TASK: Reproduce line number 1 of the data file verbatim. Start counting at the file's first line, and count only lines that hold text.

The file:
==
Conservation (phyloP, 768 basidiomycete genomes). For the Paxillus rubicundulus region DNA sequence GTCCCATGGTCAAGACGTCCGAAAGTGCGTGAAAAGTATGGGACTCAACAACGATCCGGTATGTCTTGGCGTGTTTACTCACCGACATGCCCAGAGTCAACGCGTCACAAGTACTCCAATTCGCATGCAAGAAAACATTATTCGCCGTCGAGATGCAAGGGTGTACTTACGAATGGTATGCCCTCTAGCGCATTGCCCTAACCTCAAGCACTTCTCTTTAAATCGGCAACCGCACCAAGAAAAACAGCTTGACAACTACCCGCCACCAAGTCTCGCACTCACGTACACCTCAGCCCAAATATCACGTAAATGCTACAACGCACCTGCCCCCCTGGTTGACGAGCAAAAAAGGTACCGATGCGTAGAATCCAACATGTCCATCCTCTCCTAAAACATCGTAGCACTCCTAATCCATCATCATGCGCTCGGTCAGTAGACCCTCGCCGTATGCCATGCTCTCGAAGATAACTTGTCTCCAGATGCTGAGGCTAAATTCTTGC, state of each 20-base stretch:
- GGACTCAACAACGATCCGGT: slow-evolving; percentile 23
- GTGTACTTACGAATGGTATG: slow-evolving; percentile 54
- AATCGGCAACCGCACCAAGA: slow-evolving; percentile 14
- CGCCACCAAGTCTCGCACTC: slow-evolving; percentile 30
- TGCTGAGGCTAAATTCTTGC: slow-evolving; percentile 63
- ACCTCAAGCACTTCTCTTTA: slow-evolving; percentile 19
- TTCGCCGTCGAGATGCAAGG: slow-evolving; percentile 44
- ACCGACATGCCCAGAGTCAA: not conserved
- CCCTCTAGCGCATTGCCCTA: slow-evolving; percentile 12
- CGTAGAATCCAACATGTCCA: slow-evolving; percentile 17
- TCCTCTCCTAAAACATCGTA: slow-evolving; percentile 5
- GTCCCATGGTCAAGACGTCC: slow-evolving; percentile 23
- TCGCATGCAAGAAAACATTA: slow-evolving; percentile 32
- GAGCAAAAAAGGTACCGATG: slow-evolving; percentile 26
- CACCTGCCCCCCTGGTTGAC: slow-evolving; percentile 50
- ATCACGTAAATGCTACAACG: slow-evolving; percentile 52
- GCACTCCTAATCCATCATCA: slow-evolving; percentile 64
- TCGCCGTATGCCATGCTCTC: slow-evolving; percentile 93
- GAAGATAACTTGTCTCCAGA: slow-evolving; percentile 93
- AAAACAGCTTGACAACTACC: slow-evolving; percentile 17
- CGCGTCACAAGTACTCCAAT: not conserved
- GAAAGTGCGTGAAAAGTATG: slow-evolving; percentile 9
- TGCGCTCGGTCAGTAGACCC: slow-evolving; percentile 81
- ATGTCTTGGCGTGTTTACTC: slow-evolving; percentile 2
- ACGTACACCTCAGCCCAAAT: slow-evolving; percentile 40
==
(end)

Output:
Conservation (phyloP, 768 basidiomycete genomes). For the Paxillus rubicundulus region DNA sequence GTCCCATGGTCAAGACGTCCGAAAGTGCGTGAAAAGTATGGGACTCAACAACGATCCGGTATGTCTTGGCGTGTTTACTCACCGACATGCCCAGAGTCAACGCGTCACAAGTACTCCAATTCGCATGCAAGAAAACATTATTCGCCGTCGAGATGCAAGGGTGTACTTACGAATGGTATGCCCTCTAGCGCATTGCCCTAACCTCAAGCACTTCTCTTTAAATCGGCAACCGCACCAAGAAAAACAGCTTGACAACTACCCGCCACCAAGTCTCGCACTCACGTACACCTCAGCCCAAATATCACGTAAATGCTACAACGCACCTGCCCCCCTGGTTGACGAGCAAAAAAGGTACCGATGCGTAGAATCCAACATGTCCATCCTCTCCTAAAACATCGTAGCACTCCTAATCCATCATCATGCGCTCGGTCAGTAGACCCTCGCCGTATGCCATGCTCTCGAAGATAACTTGTCTCCAGATGCTGAGGCTAAATTCTTGC, state of each 20-base stretch: